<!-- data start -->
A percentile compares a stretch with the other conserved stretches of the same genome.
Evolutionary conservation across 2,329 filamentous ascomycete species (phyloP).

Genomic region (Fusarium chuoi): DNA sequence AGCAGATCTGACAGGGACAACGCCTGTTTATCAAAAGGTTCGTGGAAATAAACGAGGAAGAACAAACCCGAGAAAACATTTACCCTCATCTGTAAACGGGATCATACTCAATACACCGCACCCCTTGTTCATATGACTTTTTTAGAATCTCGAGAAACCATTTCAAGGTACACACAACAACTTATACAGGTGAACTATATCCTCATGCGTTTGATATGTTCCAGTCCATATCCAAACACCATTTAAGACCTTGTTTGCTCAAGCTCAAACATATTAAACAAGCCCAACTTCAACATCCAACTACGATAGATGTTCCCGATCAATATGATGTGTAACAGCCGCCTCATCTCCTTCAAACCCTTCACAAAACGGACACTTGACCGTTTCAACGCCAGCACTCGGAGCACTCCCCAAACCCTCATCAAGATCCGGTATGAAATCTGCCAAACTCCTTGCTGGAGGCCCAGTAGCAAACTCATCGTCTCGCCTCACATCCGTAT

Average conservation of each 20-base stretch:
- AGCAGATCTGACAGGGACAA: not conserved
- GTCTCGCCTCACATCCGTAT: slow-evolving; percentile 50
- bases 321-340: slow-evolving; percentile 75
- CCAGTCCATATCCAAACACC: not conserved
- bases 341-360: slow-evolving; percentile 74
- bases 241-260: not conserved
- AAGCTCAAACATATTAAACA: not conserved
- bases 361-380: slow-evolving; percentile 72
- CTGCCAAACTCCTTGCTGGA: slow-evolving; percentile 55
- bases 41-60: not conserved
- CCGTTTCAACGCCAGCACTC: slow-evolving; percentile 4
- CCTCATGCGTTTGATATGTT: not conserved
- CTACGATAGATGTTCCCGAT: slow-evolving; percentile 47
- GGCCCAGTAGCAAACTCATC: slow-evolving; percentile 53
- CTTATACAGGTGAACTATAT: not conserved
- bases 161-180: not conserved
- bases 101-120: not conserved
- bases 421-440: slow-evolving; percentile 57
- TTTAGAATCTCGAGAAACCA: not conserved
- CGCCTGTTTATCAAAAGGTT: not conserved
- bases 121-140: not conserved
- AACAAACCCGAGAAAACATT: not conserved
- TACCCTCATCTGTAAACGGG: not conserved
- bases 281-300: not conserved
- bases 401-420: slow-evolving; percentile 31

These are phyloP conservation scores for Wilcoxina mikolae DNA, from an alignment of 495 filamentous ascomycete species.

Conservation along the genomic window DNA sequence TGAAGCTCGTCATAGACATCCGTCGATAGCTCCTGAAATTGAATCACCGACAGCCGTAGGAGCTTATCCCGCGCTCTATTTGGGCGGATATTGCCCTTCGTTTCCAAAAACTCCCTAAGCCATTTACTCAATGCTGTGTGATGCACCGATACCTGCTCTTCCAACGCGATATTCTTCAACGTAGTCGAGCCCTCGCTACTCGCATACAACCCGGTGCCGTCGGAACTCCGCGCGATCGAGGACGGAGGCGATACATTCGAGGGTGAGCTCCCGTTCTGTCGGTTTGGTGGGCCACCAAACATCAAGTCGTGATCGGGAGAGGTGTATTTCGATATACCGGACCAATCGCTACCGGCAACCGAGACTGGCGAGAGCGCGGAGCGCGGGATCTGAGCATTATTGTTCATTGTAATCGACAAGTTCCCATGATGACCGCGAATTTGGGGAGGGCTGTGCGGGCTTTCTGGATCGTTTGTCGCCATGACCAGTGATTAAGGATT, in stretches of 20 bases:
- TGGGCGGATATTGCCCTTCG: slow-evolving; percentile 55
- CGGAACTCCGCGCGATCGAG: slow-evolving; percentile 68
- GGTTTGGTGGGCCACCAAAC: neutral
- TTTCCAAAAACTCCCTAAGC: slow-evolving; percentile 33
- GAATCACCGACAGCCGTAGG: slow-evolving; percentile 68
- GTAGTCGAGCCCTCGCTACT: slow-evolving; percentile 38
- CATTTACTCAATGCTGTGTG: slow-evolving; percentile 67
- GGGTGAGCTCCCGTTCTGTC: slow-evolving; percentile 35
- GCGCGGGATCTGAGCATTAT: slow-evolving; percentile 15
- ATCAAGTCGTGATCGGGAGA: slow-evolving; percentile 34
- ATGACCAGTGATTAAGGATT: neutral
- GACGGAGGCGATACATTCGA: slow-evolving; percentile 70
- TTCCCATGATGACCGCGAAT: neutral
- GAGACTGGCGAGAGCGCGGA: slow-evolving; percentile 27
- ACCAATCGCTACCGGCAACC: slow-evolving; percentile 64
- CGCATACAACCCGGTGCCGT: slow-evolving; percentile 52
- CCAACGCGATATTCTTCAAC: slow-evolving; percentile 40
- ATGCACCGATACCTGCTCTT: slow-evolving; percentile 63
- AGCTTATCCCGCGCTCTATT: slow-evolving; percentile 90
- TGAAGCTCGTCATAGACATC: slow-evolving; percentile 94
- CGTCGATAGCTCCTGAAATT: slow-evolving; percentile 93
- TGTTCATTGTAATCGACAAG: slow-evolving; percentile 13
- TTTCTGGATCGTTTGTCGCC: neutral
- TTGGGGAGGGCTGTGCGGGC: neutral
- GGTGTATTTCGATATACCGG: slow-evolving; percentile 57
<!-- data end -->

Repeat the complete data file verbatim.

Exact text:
A percentile compares a stretch with the other conserved stretches of the same genome.
Evolutionary conservation across 2,329 filamentous ascomycete species (phyloP).

Genomic region (Fusarium chuoi): DNA sequence AGCAGATCTGACAGGGACAACGCCTGTTTATCAAAAGGTTCGTGGAAATAAACGAGGAAGAACAAACCCGAGAAAACATTTACCCTCATCTGTAAACGGGATCATACTCAATACACCGCACCCCTTGTTCATATGACTTTTTTAGAATCTCGAGAAACCATTTCAAGGTACACACAACAACTTATACAGGTGAACTATATCCTCATGCGTTTGATATGTTCCAGTCCATATCCAAACACCATTTAAGACCTTGTTTGCTCAAGCTCAAACATATTAAACAAGCCCAACTTCAACATCCAACTACGATAGATGTTCCCGATCAATATGATGTGTAACAGCCGCCTCATCTCCTTCAAACCCTTCACAAAACGGACACTTGACCGTTTCAACGCCAGCACTCGGAGCACTCCCCAAACCCTCATCAAGATCCGGTATGAAATCTGCCAAACTCCTTGCTGGAGGCCCAGTAGCAAACTCATCGTCTCGCCTCACATCCGTAT

Average conservation of each 20-base stretch:
- AGCAGATCTGACAGGGACAA: not conserved
- GTCTCGCCTCACATCCGTAT: slow-evolving; percentile 50
- bases 321-340: slow-evolving; percentile 75
- CCAGTCCATATCCAAACACC: not conserved
- bases 341-360: slow-evolving; percentile 74
- bases 241-260: not conserved
- AAGCTCAAACATATTAAACA: not conserved
- bases 361-380: slow-evolving; percentile 72
- CTGCCAAACTCCTTGCTGGA: slow-evolving; percentile 55
- bases 41-60: not conserved
- CCGTTTCAACGCCAGCACTC: slow-evolving; percentile 4
- CCTCATGCGTTTGATATGTT: not conserved
- CTACGATAGATGTTCCCGAT: slow-evolving; percentile 47
- GGCCCAGTAGCAAACTCATC: slow-evolving; percentile 53
- CTTATACAGGTGAACTATAT: not conserved
- bases 161-180: not conserved
- bases 101-120: not conserved
- bases 421-440: slow-evolving; percentile 57
- TTTAGAATCTCGAGAAACCA: not conserved
- CGCCTGTTTATCAAAAGGTT: not conserved
- bases 121-140: not conserved
- AACAAACCCGAGAAAACATT: not conserved
- TACCCTCATCTGTAAACGGG: not conserved
- bases 281-300: not conserved
- bases 401-420: slow-evolving; percentile 31

These are phyloP conservation scores for Wilcoxina mikolae DNA, from an alignment of 495 filamentous ascomycete species.

Conservation along the genomic window DNA sequence TGAAGCTCGTCATAGACATCCGTCGATAGCTCCTGAAATTGAATCACCGACAGCCGTAGGAGCTTATCCCGCGCTCTATTTGGGCGGATATTGCCCTTCGTTTCCAAAAACTCCCTAAGCCATTTACTCAATGCTGTGTGATGCACCGATACCTGCTCTTCCAACGCGATATTCTTCAACGTAGTCGAGCCCTCGCTACTCGCATACAACCCGGTGCCGTCGGAACTCCGCGCGATCGAGGACGGAGGCGATACATTCGAGGGTGAGCTCCCGTTCTGTCGGTTTGGTGGGCCACCAAACATCAAGTCGTGATCGGGAGAGGTGTATTTCGATATACCGGACCAATCGCTACCGGCAACCGAGACTGGCGAGAGCGCGGAGCGCGGGATCTGAGCATTATTGTTCATTGTAATCGACAAGTTCCCATGATGACCGCGAATTTGGGGAGGGCTGTGCGGGCTTTCTGGATCGTTTGTCGCCATGACCAGTGATTAAGGATT, in stretches of 20 bases:
- TGGGCGGATATTGCCCTTCG: slow-evolving; percentile 55
- CGGAACTCCGCGCGATCGAG: slow-evolving; percentile 68
- GGTTTGGTGGGCCACCAAAC: neutral
- TTTCCAAAAACTCCCTAAGC: slow-evolving; percentile 33
- GAATCACCGACAGCCGTAGG: slow-evolving; percentile 68
- GTAGTCGAGCCCTCGCTACT: slow-evolving; percentile 38
- CATTTACTCAATGCTGTGTG: slow-evolving; percentile 67
- GGGTGAGCTCCCGTTCTGTC: slow-evolving; percentile 35
- GCGCGGGATCTGAGCATTAT: slow-evolving; percentile 15
- ATCAAGTCGTGATCGGGAGA: slow-evolving; percentile 34
- ATGACCAGTGATTAAGGATT: neutral
- GACGGAGGCGATACATTCGA: slow-evolving; percentile 70
- TTCCCATGATGACCGCGAAT: neutral
- GAGACTGGCGAGAGCGCGGA: slow-evolving; percentile 27
- ACCAATCGCTACCGGCAACC: slow-evolving; percentile 64
- CGCATACAACCCGGTGCCGT: slow-evolving; percentile 52
- CCAACGCGATATTCTTCAAC: slow-evolving; percentile 40
- ATGCACCGATACCTGCTCTT: slow-evolving; percentile 63
- AGCTTATCCCGCGCTCTATT: slow-evolving; percentile 90
- TGAAGCTCGTCATAGACATC: slow-evolving; percentile 94
- CGTCGATAGCTCCTGAAATT: slow-evolving; percentile 93
- TGTTCATTGTAATCGACAAG: slow-evolving; percentile 13
- TTTCTGGATCGTTTGTCGCC: neutral
- TTGGGGAGGGCTGTGCGGGC: neutral
- GGTGTATTTCGATATACCGG: slow-evolving; percentile 57